The news that U.S. Steel has won almost all its claims in an Ontario court is devastating. Pittsburgh will now control the restructuring process and ensure that its claims are paid first, leaving little to reimburse the workers, the pensioners, the suppliers, the Province of Ontario, and the City of Hamilton. It is disgraceful. The federal government must reform the law so that this can never again happen in Canada.
The outcome of the U.S. Steel Canada restructuring process will have major ramifications for Hamilton and the province. At Queen’s Park, the retirees and workers of U.S. Steel Canada will continue to have my full support, and I will continue to press the provincial government to extend as much protection to them as possible.
The Liberal provincial government released its latest budget last week, and unfortunately, it was generally disappointing. I hoped this budget would finally see significant investment in affordable housing to stem the housing crisis and offer hope to the thousands of Hamiltonians living in inadequate accommodation, but there was little movement. I was hoping the budget would address the concerns of families: strengthening healthcare, education and creating jobs. But instead of protecting vital services like healthcare and education, this budget will stretch household budgets and make it harder for seniors to stay healthy.
One of the most troubling changes is that most seniors are going to see a big increase to the annual deductible for their drug costs. For people on a fixed income, that’s significant. The NDP has highlighted the unfairness of this change and the burden it will place on seniors. I remain hopeful that our pressure will encourage the government to change course.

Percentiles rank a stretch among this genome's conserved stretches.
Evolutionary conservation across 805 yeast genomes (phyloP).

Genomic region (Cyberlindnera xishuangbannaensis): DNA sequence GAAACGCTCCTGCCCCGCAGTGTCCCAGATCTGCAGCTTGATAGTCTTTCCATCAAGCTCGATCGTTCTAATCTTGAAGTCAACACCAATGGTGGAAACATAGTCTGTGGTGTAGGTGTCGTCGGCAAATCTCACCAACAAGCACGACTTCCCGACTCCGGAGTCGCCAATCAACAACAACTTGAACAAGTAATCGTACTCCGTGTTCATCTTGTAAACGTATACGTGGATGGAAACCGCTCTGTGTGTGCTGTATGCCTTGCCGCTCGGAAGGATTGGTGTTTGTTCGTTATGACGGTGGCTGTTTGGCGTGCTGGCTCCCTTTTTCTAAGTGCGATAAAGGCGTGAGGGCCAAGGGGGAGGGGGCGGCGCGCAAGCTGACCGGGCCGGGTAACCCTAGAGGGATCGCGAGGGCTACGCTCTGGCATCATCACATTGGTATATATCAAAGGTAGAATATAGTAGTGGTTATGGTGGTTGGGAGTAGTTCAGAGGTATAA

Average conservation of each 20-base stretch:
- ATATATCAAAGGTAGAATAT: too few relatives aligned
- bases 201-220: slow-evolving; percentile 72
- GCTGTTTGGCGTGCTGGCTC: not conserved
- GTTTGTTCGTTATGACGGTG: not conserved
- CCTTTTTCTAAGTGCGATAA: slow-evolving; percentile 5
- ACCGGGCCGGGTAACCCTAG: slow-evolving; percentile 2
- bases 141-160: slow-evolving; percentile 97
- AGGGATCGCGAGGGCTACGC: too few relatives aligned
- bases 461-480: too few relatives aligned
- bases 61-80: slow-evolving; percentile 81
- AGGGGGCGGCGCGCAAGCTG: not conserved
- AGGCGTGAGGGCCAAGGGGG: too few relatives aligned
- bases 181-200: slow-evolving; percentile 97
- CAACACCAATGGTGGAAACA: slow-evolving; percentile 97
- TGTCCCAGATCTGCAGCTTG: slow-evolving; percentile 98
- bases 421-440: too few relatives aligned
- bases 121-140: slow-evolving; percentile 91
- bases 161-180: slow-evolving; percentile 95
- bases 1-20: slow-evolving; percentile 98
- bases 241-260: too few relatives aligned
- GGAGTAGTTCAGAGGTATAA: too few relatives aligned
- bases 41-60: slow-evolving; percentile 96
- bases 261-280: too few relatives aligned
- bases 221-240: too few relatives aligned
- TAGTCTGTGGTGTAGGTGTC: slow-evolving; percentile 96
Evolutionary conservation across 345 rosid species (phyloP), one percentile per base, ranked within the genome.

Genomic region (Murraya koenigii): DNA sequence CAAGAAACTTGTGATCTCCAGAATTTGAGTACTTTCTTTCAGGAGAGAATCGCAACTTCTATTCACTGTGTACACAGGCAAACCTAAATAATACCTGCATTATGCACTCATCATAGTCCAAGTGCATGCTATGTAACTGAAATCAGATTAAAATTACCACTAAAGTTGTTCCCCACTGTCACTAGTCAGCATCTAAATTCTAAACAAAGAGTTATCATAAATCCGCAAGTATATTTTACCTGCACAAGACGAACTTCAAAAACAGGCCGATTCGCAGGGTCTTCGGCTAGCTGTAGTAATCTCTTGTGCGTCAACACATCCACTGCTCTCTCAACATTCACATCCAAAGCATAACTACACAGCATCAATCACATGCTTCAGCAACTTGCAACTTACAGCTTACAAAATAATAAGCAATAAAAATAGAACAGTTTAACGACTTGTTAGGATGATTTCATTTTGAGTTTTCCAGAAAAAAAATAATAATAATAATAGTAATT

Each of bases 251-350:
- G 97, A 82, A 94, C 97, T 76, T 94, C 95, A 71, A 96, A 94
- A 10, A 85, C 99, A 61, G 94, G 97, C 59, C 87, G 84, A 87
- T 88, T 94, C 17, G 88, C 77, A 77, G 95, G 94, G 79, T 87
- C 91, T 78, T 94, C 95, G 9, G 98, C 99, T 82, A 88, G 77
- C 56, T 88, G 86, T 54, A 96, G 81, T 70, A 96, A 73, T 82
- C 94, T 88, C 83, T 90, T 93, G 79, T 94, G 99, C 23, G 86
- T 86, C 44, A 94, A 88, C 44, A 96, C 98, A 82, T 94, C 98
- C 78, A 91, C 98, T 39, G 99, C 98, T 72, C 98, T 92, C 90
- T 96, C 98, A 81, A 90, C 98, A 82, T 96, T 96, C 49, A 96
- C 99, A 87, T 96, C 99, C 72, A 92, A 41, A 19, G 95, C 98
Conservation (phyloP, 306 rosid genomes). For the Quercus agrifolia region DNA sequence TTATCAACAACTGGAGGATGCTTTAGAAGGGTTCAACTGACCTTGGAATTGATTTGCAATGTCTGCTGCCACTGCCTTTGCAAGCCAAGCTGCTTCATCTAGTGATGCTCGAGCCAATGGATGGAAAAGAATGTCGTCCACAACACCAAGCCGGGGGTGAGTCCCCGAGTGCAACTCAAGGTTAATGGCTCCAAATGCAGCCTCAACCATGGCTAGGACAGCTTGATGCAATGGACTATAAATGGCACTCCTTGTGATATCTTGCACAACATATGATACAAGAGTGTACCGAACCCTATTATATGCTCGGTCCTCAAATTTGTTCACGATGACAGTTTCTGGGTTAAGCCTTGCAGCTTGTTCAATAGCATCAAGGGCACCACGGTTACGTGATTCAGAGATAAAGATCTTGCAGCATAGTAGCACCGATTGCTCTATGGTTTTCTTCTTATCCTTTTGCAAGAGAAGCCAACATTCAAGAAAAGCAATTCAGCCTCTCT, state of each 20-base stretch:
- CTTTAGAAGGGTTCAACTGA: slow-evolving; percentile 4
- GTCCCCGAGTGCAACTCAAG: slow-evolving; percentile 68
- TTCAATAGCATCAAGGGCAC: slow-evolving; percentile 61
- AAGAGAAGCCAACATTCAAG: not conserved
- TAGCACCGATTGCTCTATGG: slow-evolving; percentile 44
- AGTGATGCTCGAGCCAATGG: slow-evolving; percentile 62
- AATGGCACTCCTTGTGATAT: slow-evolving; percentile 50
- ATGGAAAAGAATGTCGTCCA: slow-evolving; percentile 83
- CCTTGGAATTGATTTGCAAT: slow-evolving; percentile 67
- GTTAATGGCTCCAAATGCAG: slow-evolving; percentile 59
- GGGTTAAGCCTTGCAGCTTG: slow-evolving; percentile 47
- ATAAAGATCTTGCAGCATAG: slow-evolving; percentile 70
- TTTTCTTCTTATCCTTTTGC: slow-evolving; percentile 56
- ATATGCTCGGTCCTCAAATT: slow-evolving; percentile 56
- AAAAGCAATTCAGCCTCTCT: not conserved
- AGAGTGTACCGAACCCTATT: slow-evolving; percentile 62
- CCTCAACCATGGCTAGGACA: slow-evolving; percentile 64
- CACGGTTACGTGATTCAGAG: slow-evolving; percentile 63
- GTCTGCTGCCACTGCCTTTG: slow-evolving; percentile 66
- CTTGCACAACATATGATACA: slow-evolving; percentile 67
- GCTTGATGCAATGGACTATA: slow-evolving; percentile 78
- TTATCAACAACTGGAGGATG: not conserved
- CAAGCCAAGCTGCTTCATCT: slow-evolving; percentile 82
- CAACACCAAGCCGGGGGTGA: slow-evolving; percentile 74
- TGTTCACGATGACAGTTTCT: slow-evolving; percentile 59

In real terms, hospital funding is declining for a fifth straight year. Although the budget has increased base hospital funding by a nominal 1 per cent, after a four-year freeze, this will not keep up with inflation, population growth, or the rising cost of an aging population. The consequences of these cuts are becoming very apparent in Hamilton. St. Joseph’s Hospital has been under particular pressure, with cuts at all campuses.
In a terrible blow for our community, St. Joseph’s is cutting staff and closing its psychiatric services unit in east Hamilton. People needing those services – many of them economically and socially vulnerable – will have to travel to the Mountain campus.
If they take the bus, this will be an extra hour’s journey each way. This is no way to encourage vulnerable people to get the treatment they need, and the root cause of this closure is the sustained chipping away at hospital budgets by the Liberal government over the last several years. We need a health policy that puts people first, and realizes that short-term slashing of vital services will lead to great hardship and greater long-term costs. I promise that I will continue to make that argument in the weeks ahead.
Originally published in Stoney Creek News, March 3, 2016